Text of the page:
Tourist-related industries have had a hard year due to the COVID-19 pandemic and the related travel bans in B.C., across the country and internationally. (File photo)

Tourist-related industries have had a hard year due to the COVID-19 pandemic and the related travel bans in B.C., across the country and internationally. (File photo)

Cowichan Valley tourism feeling tight pinch from pandemic

Charting a course for recovery necessary, as about 37 per cent can’t pay their bills right now

Tourism-related businesses in the Cowichan Valley have seen their revenues drop by as much as 40 per cent since the COVID-19 pandemic began last year.

Approximately 37 per cent of those businesses can’t pay their bills, and 21 per cent are temporarily closed due to the pandemic, according to Karen Bannister, director of destination marketing for Tourism Vancouver Island.

Speaking to the board at the Cowichan Valley Regional District on May 12, a delegation headed by Bannister and Janet Docherty, president of the Tourism Cowichan Society, told board members that the situation for tourism-related businesses in the Valley, and beyond, is becoming increasingly concerning, particularly with the new travel restrictions within B.C. that have been recently announced.

RELATED STORY: CANADIAN TOURISM SECTOR SHRANK BY NEARLY HALF IN 2020 AS COVID-19 RAVAGES INDUSTRY

Bannister said the industry knows the situation it’s in and it needs to look forward and chart a course for recovery.

“We don’t know when the virus will be contained and what kind of supply chain will be intact when people are able to travel again,” she said. “Because many of these businesses are so heavily impacted by the pandemic [and travel restrictions], we don’t know which of them will survive through this.

“We also expect there will be some communities and First Nations that may not welcome visitors when it’s considered safe to travel again, and the consumers may have some hesitancy as well. It’s a very vulnerable business sector right now.”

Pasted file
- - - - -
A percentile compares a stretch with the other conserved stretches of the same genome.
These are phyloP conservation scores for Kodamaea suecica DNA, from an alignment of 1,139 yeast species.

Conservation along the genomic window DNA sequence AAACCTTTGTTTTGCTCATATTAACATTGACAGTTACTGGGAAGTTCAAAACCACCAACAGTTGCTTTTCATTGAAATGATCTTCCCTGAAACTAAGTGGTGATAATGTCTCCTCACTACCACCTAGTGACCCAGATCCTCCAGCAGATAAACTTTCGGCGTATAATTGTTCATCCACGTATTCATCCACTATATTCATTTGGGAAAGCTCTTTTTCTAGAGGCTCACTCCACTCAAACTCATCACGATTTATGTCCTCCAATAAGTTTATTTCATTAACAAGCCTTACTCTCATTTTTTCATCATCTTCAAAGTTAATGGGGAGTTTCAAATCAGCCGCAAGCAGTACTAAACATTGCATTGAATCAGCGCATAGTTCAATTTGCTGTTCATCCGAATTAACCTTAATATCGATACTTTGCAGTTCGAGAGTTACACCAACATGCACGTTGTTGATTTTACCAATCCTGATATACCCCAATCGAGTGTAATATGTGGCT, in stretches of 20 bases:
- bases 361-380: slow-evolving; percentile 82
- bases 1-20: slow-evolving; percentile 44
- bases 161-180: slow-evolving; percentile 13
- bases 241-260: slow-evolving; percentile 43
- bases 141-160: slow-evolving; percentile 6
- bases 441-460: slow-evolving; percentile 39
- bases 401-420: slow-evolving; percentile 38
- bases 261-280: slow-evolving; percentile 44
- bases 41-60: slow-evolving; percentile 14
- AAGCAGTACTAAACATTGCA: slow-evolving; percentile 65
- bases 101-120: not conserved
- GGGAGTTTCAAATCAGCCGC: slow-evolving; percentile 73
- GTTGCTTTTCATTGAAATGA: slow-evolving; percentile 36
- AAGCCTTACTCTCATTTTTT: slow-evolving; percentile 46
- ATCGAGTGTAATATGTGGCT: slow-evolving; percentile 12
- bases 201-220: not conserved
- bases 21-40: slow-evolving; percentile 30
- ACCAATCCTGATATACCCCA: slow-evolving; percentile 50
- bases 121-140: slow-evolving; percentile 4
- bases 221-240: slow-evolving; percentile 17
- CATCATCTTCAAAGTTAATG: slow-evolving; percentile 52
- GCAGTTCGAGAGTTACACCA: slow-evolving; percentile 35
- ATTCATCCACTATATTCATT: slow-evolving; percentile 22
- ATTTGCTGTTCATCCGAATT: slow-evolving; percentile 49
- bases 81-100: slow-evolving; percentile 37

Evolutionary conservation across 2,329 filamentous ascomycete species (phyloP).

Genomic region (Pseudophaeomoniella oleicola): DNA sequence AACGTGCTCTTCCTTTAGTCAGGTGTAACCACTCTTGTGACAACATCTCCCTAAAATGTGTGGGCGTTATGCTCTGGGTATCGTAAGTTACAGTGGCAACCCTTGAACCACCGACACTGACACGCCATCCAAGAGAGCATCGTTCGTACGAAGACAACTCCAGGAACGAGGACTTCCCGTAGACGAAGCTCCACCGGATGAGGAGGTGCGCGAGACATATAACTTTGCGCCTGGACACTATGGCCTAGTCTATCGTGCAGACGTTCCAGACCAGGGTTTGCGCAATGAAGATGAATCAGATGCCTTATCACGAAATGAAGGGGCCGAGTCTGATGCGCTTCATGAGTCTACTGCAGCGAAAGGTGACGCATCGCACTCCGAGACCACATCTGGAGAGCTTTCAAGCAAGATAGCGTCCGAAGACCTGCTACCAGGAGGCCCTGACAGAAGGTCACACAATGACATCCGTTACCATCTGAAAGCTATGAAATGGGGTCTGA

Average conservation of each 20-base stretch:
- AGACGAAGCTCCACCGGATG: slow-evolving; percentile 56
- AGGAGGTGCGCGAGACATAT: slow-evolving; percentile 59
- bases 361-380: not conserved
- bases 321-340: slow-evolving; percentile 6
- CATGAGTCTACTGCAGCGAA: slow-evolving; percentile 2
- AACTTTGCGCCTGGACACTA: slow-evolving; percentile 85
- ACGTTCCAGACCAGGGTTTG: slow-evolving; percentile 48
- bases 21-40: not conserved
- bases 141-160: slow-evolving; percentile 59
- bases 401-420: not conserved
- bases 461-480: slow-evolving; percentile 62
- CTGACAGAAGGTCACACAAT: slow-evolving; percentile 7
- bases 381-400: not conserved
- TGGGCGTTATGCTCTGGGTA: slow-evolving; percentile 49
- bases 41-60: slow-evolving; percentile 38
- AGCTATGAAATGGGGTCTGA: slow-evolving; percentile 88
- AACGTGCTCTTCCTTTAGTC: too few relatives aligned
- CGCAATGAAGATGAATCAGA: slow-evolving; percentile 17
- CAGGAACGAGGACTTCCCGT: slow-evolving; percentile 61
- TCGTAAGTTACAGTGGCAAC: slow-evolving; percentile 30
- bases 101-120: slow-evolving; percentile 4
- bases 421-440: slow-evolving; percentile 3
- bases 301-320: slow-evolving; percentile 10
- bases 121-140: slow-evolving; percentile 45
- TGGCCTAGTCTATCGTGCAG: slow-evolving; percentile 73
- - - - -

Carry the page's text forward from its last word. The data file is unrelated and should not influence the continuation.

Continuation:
Bannister said the domestic market is believed to be the key to recovery for the industry, and the people on Vancouver Island need to be encouraged to explore their own backyards when regional travel is allowed again.

She said the tourist sector should then look to the Lower Mainland and the rest of B.C. to draw people here and begin to recoup some of their losses from the pandemic.

RELATED STORY: B.C. TOURISM INDUSTRY MAY BE CHALLENGED WITH PENT-UP DEMAND: ECONOMIST

“The most immediate reasons for travel, once regional travelling is allowed, is expected to be for people to revisit family and friends, as well as familiar places,” Bannister said.

“So it will be an opportunity for communities in the Cowichan Valley to position themselves as places to revisit and welcome everyone back home.

“We believe there is a lot of opportunities here and we’re now focused on developing a strong sense of place. We all need to work together collaboratively to help this sector.”

Tim McGonigle, the director for Lake Cowichan on the CVRD board, said the whole Cowichan Valley suffered as a tourist destination during the pandemic.

“I encourage all the 80,000 people in the Valley to concentrate on the tourist entities in their region before moving on outside of the local area,” he said.

“It’s very important that we help this industry because there are some areas in the Valley that are very dependent on visitors.”

For more news from Vancouver Island and beyond delivered daily into your inbox, please click here.